We managed another two days out on the water. A late afternoon/dusk pootle in Monty B which was dreamy as the sun glowed pink on the mountains and our wake glittered as the light was lost. We also spent a day aboard one of the company yachts and actually got sailing though in our usual fashion, the wind died after an hour. Is this just us? Is someone trying to tell us something?

So now they know what its like aboard Monty B.
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Last Sunday we took part in Tivat Regatta. We were part of a crew of 10 on one of the company's yachts. Pedja, Tim's boss, was superb as skipper though I took some umbrance at the beginning when I asked how things were going to work with crew. "I have crew", Pedja lists 4 names and Tim. I forgot my place for a moment; of course, I am a WOMAN! There is definitely some work needed in this region on gender roles - and this isn't me being bratty; they still appear to be of the opinion that women want to get married, stay at home and have kids while men go around being "strong". Even a good (local female) friend of mine suggested that Tim should join the sailing club and when I said "yes, I'd like to do that too", she looked at me with surprise and replied "But you would put all the men off because you're too pretty". Maybe I should sail in a Burka?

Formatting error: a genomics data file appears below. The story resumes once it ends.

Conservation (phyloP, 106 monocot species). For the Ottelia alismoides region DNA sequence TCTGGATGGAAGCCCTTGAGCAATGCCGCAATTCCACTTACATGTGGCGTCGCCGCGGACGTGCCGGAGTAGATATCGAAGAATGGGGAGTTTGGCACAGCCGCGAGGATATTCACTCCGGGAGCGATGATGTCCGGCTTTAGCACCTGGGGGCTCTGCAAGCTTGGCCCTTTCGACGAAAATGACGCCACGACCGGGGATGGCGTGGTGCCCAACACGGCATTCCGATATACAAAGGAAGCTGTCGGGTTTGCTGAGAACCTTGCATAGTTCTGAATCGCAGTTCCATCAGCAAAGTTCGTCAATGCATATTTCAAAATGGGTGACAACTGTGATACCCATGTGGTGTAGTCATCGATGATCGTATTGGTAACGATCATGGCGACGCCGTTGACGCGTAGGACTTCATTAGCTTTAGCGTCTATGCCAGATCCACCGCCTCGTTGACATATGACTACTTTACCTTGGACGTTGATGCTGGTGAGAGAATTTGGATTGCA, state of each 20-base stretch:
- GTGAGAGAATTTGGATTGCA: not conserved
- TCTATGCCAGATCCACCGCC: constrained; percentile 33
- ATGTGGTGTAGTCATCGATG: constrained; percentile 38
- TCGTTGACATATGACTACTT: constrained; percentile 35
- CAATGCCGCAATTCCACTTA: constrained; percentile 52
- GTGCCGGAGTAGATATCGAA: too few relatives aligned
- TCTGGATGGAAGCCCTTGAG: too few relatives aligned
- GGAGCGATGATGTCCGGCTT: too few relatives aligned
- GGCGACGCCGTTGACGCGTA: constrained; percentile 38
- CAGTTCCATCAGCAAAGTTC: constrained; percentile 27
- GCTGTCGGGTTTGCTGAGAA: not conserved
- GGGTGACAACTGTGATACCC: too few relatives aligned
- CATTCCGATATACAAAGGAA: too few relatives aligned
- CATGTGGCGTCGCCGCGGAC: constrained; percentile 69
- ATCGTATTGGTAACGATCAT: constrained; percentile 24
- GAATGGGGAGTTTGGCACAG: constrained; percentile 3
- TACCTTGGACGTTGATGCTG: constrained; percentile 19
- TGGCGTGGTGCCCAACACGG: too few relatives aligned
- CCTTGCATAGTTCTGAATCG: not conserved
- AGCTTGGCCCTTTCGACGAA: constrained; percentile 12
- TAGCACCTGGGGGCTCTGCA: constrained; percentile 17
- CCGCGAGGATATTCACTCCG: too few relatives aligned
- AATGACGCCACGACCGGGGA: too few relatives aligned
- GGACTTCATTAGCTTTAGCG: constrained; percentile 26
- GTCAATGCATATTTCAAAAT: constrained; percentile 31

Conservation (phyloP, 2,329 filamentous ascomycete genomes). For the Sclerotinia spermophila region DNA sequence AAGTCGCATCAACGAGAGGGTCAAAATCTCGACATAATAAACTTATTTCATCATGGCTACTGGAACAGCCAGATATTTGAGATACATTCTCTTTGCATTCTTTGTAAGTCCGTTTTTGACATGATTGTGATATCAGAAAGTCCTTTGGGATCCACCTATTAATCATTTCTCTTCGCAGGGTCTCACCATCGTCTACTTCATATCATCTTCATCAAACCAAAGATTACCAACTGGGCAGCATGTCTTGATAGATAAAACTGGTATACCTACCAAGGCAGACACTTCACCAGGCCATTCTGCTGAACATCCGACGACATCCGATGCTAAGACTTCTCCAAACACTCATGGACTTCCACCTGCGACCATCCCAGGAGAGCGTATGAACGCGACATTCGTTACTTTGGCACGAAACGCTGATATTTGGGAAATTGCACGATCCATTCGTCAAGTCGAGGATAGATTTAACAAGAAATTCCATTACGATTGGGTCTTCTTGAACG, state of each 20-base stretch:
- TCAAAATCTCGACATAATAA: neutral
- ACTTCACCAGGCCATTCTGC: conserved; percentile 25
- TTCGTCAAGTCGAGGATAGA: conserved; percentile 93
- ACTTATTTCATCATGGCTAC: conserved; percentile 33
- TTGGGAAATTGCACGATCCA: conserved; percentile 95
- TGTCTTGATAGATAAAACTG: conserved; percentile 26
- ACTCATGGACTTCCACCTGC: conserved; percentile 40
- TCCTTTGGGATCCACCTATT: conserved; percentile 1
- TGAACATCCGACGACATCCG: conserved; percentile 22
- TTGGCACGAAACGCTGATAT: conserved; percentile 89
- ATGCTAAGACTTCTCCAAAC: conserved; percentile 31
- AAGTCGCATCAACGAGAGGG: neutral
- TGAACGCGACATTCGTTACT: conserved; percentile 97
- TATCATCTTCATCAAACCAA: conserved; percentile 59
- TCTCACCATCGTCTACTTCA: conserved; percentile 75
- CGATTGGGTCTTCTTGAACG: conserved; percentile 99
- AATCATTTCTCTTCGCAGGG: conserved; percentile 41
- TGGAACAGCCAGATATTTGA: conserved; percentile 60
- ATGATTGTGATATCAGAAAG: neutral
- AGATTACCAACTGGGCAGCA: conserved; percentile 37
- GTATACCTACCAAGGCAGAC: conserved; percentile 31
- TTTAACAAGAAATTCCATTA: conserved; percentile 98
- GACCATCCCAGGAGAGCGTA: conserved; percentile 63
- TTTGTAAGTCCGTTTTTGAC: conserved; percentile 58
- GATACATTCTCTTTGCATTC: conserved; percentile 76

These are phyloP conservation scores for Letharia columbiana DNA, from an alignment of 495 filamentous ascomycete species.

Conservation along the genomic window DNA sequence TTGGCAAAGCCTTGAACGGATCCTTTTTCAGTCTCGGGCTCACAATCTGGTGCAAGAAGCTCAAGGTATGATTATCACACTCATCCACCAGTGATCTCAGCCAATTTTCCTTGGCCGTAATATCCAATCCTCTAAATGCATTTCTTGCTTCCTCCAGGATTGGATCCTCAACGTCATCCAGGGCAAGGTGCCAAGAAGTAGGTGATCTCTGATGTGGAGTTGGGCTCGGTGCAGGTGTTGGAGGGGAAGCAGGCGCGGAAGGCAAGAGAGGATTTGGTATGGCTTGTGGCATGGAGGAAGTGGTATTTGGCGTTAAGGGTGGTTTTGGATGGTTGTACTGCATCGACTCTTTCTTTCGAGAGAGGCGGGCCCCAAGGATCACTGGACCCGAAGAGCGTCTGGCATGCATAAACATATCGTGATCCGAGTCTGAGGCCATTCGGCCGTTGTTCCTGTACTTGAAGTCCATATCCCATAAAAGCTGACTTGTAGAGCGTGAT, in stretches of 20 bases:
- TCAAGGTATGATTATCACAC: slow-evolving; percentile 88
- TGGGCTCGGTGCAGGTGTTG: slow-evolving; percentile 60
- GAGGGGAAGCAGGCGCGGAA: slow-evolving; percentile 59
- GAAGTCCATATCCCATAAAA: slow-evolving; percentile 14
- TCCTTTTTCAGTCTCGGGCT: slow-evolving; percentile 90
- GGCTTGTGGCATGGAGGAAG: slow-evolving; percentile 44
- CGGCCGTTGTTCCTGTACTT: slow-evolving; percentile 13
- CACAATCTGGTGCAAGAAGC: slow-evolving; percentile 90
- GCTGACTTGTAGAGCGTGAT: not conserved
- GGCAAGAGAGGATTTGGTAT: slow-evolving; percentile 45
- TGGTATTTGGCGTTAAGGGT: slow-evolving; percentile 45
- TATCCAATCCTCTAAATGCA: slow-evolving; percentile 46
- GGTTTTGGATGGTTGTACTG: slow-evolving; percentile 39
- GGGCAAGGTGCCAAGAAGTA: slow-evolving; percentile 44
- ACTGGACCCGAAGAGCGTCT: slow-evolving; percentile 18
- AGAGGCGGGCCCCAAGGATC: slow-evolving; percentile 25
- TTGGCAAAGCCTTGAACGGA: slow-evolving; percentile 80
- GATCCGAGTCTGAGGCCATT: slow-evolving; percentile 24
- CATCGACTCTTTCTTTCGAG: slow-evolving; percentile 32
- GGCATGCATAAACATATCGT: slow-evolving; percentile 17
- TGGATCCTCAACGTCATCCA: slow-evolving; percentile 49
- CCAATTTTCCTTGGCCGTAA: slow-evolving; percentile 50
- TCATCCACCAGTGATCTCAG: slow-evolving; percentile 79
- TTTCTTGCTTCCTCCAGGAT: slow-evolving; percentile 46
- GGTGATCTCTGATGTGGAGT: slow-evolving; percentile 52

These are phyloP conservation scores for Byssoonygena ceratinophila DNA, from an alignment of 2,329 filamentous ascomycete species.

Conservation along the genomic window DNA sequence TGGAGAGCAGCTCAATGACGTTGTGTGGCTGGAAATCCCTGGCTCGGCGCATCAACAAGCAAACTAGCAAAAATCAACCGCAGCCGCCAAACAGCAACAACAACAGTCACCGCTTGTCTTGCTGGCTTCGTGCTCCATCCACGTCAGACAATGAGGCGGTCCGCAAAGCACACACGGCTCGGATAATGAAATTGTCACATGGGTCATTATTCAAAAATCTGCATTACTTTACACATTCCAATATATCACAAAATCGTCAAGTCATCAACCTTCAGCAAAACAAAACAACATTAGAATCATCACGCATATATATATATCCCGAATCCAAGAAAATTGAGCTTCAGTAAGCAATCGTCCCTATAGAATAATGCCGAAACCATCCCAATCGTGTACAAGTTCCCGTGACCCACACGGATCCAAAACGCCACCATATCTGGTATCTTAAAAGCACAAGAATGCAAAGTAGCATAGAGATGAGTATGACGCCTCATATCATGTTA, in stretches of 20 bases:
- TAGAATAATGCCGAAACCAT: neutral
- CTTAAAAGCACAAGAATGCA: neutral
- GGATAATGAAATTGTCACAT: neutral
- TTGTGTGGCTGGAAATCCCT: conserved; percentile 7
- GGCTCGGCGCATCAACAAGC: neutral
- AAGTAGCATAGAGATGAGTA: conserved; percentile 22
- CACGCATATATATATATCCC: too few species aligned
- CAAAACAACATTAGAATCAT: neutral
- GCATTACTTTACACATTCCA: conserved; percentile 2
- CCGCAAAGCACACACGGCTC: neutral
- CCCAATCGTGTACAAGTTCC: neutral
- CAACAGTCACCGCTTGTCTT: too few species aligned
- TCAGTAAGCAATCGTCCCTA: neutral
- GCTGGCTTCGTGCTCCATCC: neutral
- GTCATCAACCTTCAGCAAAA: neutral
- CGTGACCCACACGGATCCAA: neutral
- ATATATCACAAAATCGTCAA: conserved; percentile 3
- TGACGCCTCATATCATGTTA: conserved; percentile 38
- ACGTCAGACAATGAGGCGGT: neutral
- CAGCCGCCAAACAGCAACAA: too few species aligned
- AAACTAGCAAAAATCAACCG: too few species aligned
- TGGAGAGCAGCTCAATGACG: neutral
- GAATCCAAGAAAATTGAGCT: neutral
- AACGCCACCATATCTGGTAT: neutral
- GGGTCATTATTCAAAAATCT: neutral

Anyway, I was glad I kept my mouth shut on this particular occasion as the crew worked seamlessly in response to Pedja's cries of "Jos, jos, brzu, brzu.....etc" and there is no way that either Tim nor I could have been part of a Serbian speaking crew without having a working knowledge of the language. Though I do understand "more, more, faster, faster".

So instead the day was kicked off at 8.30am with a (down in one) glass of Rakija and there wasn't a point that I didn't have a drink in my hand until around 1am the next day. The race started around 11am and ended around 4pm (little wind). We came fifth and 2nd in class. It was fantastic sailing with such a skilled skipper. We had a surreal motor back in another yacht whose crew were too pissed to take it back to base (Tim was in charge of ensuring that the incredibly drunk skipper didn't do anything crazy - this was quite hard). Watched the sky turn pink and orange blah blah - another breathtaking sunset on the water - then after the pissed skipper had abandoned his attempts at mooring, Tim took over and we got back onto dry land and into Bandieras (our favourite bar). The day ended around 1am when I couldn't find the loo in the tiny, one-roomed bar then struggled to find the exit. I decided to quit while I was ahead.